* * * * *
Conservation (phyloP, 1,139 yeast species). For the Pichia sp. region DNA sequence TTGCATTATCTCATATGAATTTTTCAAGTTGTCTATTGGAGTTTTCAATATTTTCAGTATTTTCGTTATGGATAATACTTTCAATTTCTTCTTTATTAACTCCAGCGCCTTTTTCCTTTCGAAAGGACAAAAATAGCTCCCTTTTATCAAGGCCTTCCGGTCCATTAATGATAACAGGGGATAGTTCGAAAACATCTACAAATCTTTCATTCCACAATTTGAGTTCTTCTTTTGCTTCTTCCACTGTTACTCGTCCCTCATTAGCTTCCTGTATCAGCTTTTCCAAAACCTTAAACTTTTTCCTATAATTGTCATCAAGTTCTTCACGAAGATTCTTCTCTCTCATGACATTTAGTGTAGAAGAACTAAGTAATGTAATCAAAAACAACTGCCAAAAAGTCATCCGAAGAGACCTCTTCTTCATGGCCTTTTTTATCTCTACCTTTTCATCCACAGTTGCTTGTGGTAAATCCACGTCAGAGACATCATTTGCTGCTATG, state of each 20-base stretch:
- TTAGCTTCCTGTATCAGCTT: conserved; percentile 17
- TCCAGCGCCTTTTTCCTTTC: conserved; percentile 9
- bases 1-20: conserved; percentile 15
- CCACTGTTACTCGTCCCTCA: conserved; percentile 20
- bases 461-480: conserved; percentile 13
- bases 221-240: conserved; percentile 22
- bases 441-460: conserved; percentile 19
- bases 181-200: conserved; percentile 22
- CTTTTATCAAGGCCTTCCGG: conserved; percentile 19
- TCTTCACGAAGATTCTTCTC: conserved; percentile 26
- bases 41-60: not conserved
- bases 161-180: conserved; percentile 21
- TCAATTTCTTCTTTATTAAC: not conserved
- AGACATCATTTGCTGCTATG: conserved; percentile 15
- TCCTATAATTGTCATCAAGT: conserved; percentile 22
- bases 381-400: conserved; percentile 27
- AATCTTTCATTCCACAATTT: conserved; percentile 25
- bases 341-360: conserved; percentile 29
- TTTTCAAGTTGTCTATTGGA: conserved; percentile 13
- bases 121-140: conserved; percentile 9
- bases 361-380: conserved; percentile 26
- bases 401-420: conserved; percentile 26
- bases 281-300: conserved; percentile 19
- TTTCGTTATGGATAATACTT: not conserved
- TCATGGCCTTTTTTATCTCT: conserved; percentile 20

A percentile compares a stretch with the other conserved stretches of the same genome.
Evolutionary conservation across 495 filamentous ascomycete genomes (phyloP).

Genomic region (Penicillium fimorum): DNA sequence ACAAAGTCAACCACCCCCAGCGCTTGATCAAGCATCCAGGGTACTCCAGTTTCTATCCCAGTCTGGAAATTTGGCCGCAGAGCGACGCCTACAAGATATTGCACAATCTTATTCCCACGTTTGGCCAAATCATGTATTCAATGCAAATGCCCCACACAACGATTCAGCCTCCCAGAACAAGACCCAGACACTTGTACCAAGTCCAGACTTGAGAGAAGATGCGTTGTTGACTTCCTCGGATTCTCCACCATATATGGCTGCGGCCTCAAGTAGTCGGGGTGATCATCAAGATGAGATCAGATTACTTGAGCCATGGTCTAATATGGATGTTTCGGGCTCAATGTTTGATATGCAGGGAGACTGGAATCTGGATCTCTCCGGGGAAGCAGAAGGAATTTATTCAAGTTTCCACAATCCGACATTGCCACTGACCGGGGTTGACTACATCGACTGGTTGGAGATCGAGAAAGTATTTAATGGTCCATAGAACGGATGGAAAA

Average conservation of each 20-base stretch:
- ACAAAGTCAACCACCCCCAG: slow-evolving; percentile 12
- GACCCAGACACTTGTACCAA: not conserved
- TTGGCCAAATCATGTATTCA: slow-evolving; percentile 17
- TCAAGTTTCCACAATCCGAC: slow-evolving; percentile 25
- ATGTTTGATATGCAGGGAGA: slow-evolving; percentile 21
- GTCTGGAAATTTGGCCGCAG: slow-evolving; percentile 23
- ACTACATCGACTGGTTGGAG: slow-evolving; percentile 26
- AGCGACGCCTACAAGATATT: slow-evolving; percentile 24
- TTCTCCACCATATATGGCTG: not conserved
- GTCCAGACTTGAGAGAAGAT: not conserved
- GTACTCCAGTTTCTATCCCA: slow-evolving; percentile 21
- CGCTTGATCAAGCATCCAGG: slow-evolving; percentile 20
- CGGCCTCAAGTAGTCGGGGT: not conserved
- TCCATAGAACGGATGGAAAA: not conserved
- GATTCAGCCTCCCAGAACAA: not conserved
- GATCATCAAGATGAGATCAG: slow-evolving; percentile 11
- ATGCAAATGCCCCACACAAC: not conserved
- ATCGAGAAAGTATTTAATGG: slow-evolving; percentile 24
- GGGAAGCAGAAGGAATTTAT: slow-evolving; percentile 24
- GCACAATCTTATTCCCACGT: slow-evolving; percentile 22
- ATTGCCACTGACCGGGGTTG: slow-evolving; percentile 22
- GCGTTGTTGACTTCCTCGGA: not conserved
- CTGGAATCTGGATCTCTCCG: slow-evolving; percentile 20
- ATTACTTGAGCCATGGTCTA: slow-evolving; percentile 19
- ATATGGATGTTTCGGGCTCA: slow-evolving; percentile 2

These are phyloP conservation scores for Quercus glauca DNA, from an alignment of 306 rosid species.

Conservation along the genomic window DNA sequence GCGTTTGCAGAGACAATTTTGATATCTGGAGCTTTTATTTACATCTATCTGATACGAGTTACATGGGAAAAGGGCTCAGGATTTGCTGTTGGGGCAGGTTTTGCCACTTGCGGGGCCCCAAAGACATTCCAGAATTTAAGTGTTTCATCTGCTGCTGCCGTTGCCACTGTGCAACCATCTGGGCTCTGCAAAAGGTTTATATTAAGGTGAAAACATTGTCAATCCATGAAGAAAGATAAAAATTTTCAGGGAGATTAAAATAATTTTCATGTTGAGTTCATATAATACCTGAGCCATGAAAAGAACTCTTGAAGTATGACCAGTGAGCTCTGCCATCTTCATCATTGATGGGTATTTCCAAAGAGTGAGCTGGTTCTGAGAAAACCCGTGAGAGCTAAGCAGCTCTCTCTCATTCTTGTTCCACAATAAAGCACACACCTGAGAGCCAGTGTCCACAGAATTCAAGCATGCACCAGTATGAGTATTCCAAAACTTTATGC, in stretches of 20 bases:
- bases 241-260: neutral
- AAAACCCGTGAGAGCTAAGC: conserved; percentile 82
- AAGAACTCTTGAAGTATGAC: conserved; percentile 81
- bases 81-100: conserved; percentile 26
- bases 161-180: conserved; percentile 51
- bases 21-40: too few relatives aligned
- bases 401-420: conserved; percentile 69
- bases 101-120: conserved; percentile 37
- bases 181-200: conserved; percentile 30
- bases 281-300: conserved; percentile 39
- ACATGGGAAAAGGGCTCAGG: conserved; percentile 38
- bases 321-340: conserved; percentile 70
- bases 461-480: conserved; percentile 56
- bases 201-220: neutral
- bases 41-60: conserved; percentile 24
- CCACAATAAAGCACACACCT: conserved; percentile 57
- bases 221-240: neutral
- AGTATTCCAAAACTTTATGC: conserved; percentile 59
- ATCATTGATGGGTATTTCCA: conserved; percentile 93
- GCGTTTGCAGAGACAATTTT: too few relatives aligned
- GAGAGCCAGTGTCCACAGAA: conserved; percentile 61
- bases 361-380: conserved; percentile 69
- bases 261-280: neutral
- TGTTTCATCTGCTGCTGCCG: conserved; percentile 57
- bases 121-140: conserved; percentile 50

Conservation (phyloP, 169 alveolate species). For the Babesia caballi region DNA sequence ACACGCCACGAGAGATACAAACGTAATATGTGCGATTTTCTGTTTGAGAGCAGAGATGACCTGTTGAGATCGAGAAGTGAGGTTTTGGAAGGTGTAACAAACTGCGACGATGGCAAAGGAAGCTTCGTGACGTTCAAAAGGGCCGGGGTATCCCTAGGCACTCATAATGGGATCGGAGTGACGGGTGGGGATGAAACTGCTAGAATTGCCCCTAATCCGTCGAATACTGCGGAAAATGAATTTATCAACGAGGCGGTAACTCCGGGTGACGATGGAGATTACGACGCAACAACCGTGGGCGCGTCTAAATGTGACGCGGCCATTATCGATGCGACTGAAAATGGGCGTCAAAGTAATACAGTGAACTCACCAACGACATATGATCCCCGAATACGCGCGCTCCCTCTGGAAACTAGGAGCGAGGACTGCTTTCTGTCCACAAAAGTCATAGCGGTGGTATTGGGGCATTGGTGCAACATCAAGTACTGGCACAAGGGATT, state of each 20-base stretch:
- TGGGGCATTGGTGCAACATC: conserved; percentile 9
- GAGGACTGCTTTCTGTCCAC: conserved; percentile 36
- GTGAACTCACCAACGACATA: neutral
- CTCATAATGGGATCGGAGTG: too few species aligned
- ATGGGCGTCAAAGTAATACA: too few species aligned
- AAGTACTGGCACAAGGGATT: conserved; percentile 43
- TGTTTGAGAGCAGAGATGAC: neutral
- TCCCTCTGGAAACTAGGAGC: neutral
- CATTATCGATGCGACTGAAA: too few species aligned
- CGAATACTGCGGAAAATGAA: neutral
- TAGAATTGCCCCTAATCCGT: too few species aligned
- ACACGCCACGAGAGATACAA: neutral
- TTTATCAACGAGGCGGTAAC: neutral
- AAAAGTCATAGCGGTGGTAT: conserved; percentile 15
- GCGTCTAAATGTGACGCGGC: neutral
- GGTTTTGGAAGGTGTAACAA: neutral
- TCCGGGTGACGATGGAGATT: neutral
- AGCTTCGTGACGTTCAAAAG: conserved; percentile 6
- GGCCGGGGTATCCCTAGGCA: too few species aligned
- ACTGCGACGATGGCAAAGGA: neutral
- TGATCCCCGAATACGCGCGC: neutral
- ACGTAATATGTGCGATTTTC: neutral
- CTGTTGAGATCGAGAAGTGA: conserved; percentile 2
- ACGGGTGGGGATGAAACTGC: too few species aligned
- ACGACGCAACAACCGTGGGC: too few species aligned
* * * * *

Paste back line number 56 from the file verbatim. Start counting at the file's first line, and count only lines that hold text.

These are phyloP conservation scores for Quercus glauca DNA, from an alignment of 306 rosid species.